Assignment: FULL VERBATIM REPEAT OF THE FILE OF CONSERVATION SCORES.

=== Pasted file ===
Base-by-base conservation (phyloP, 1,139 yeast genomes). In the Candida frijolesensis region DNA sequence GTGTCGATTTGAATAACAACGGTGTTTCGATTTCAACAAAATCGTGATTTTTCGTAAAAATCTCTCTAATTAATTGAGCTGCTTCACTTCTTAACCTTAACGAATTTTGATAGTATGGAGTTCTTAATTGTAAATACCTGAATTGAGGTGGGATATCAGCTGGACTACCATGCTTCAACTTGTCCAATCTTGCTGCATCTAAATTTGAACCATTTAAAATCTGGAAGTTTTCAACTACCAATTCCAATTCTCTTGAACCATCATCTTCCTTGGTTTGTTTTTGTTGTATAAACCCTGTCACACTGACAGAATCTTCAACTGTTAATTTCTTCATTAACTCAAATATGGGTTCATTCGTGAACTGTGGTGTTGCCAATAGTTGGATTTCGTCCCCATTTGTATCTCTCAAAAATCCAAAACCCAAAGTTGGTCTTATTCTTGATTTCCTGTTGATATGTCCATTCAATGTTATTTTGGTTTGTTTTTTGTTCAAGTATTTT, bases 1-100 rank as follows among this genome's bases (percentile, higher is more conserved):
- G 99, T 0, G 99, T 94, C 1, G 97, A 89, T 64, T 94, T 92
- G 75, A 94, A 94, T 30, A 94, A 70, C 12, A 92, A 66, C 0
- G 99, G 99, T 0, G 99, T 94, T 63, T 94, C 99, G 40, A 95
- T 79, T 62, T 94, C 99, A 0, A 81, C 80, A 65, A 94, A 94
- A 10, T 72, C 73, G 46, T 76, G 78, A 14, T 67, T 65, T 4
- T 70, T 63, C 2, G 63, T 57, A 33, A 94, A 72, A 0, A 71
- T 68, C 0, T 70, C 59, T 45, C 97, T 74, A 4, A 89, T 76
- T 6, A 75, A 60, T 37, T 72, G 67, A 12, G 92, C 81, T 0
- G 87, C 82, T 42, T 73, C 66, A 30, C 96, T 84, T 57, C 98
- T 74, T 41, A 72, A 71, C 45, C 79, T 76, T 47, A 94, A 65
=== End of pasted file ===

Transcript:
Base-by-base conservation (phyloP, 1,139 yeast genomes). In the Candida frijolesensis region DNA sequence GTGTCGATTTGAATAACAACGGTGTTTCGATTTCAACAAAATCGTGATTTTTCGTAAAAATCTCTCTAATTAATTGAGCTGCTTCACTTCTTAACCTTAACGAATTTTGATAGTATGGAGTTCTTAATTGTAAATACCTGAATTGAGGTGGGATATCAGCTGGACTACCATGCTTCAACTTGTCCAATCTTGCTGCATCTAAATTTGAACCATTTAAAATCTGGAAGTTTTCAACTACCAATTCCAATTCTCTTGAACCATCATCTTCCTTGGTTTGTTTTTGTTGTATAAACCCTGTCACACTGACAGAATCTTCAACTGTTAATTTCTTCATTAACTCAAATATGGGTTCATTCGTGAACTGTGGTGTTGCCAATAGTTGGATTTCGTCCCCATTTGTATCTCTCAAAAATCCAAAACCCAAAGTTGGTCTTATTCTTGATTTCCTGTTGATATGTCCATTCAATGTTATTTTGGTTTGTTTTTTGTTCAAGTATTTT, bases 1-100 rank as follows among this genome's bases (percentile, higher is more conserved):
- G 99, T 0, G 99, T 94, C 1, G 97, A 89, T 64, T 94, T 92
- G 75, A 94, A 94, T 30, A 94, A 70, C 12, A 92, A 66, C 0
- G 99, G 99, T 0, G 99, T 94, T 63, T 94, C 99, G 40, A 95
- T 79, T 62, T 94, C 99, A 0, A 81, C 80, A 65, A 94, A 94
- A 10, T 72, C 73, G 46, T 76, G 78, A 14, T 67, T 65, T 4
- T 70, T 63, C 2, G 63, T 57, A 33, A 94, A 72, A 0, A 71
- T 68, C 0, T 70, C 59, T 45, C 97, T 74, A 4, A 89, T 76
- T 6, A 75, A 60, T 37, T 72, G 67, A 12, G 92, C 81, T 0
- G 87, C 82, T 42, T 73, C 66, A 30, C 96, T 84, T 57, C 98
- T 74, T 41, A 72, A 71, C 45, C 79, T 76, T 47, A 94, A 65